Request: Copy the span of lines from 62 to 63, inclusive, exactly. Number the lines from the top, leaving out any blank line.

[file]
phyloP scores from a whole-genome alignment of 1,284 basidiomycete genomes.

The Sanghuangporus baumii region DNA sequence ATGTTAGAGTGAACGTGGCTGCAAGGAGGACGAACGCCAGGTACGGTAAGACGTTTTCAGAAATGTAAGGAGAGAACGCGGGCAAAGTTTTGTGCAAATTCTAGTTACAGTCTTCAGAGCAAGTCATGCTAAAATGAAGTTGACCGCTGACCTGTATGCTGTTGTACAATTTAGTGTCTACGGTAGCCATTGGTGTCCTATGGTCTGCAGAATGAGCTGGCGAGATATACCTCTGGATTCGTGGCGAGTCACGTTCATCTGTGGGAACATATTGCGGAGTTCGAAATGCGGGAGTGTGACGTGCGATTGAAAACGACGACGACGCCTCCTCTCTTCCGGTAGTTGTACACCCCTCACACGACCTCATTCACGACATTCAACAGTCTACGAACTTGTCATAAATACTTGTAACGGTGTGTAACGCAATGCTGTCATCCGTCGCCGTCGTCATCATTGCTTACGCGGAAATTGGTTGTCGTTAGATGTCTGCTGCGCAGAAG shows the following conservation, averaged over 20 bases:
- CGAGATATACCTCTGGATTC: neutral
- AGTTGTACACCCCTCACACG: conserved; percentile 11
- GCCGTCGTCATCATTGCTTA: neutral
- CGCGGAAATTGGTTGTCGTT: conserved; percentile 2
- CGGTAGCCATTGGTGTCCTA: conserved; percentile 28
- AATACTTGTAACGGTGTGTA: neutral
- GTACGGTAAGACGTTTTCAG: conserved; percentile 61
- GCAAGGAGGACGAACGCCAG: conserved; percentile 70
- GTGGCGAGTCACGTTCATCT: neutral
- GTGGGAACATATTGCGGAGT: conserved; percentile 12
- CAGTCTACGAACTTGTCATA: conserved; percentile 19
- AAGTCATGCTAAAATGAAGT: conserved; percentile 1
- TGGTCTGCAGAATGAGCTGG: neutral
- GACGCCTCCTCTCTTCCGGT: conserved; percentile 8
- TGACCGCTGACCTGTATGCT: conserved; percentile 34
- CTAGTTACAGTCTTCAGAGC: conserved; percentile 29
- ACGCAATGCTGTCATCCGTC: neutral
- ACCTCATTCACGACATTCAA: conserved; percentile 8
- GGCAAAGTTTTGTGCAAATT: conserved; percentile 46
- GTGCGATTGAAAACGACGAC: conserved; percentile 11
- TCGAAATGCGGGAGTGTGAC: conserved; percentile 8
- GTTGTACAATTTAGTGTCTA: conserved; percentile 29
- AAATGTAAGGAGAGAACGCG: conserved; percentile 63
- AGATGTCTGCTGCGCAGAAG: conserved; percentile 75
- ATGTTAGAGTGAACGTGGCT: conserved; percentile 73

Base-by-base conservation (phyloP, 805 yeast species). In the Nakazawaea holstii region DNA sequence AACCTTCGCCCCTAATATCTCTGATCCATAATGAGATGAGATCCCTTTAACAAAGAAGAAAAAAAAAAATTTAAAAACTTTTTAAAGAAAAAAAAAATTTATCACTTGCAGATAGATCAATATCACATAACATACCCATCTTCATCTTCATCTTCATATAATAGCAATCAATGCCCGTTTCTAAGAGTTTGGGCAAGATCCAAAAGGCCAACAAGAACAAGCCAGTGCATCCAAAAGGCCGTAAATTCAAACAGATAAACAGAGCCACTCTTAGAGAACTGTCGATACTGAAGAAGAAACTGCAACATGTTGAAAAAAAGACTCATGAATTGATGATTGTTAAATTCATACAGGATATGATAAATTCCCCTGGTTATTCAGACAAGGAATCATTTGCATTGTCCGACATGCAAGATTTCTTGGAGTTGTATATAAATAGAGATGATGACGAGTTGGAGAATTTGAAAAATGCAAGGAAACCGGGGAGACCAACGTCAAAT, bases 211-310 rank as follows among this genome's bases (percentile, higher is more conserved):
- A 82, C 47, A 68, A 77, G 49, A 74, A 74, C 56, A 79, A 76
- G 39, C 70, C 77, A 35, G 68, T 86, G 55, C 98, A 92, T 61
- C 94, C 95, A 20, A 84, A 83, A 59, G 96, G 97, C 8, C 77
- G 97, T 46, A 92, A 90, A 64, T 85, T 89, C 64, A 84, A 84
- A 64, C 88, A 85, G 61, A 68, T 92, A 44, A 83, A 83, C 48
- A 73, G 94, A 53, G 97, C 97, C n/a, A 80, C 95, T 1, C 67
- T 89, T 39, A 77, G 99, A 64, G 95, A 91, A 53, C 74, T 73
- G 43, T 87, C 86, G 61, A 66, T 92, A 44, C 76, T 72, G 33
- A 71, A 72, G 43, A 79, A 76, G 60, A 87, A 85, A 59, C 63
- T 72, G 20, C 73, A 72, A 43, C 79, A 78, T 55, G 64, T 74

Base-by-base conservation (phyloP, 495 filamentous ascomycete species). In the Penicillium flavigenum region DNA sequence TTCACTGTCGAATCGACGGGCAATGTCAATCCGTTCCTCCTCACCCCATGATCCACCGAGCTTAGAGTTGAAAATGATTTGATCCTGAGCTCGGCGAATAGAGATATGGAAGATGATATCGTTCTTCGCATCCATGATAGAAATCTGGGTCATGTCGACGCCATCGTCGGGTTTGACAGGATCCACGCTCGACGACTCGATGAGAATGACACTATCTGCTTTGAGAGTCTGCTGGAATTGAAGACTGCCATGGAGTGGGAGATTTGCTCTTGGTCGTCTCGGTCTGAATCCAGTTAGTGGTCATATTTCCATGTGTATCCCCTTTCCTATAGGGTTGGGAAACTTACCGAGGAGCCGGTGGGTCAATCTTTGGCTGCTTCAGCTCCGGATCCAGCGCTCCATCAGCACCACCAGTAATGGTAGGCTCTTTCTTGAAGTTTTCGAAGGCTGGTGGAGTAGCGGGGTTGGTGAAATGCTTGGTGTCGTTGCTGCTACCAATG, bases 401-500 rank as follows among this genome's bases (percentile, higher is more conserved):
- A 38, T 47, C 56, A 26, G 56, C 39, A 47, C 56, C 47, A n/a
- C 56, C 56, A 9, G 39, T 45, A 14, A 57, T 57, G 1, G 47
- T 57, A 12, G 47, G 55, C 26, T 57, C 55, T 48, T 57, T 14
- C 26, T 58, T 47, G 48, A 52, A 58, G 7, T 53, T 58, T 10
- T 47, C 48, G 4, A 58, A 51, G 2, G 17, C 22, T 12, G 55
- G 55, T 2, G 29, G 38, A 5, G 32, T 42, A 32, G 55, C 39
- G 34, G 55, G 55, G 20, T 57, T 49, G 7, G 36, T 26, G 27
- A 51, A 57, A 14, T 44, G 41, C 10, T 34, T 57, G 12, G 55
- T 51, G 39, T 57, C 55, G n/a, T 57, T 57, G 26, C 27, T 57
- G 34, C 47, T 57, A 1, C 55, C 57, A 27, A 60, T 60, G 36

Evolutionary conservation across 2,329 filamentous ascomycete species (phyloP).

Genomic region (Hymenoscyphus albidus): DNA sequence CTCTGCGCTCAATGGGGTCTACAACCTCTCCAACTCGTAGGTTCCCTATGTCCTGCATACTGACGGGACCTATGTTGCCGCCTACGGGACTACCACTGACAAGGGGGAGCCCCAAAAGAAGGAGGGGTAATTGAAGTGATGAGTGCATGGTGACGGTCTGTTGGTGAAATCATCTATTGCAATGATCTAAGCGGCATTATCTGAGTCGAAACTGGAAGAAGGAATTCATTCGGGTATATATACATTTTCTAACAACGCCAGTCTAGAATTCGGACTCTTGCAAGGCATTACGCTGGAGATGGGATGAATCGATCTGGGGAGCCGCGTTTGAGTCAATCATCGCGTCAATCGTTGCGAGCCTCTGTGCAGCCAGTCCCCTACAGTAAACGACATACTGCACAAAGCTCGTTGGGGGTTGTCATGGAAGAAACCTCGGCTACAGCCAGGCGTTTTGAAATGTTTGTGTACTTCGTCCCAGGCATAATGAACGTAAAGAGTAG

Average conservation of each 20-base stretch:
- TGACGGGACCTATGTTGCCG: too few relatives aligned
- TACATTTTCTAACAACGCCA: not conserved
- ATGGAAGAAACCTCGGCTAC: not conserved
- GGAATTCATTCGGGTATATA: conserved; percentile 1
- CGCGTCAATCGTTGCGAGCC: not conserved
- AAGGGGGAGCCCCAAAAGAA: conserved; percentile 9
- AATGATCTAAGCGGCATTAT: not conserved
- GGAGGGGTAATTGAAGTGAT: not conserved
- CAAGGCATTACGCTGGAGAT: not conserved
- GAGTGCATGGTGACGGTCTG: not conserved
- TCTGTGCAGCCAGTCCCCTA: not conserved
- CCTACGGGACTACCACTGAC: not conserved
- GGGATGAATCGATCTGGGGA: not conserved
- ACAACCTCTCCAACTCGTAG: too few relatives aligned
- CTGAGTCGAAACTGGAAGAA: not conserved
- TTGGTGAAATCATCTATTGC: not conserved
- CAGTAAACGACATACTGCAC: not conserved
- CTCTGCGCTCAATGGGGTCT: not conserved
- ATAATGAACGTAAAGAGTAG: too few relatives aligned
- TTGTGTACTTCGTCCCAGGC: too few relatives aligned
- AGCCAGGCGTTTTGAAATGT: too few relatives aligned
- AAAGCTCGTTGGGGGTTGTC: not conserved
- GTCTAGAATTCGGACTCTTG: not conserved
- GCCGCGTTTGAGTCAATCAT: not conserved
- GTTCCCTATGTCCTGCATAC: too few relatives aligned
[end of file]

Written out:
- GAGTGCATGGTGACGGTCTG: not conserved
- TCTGTGCAGCCAGTCCCCTA: not conserved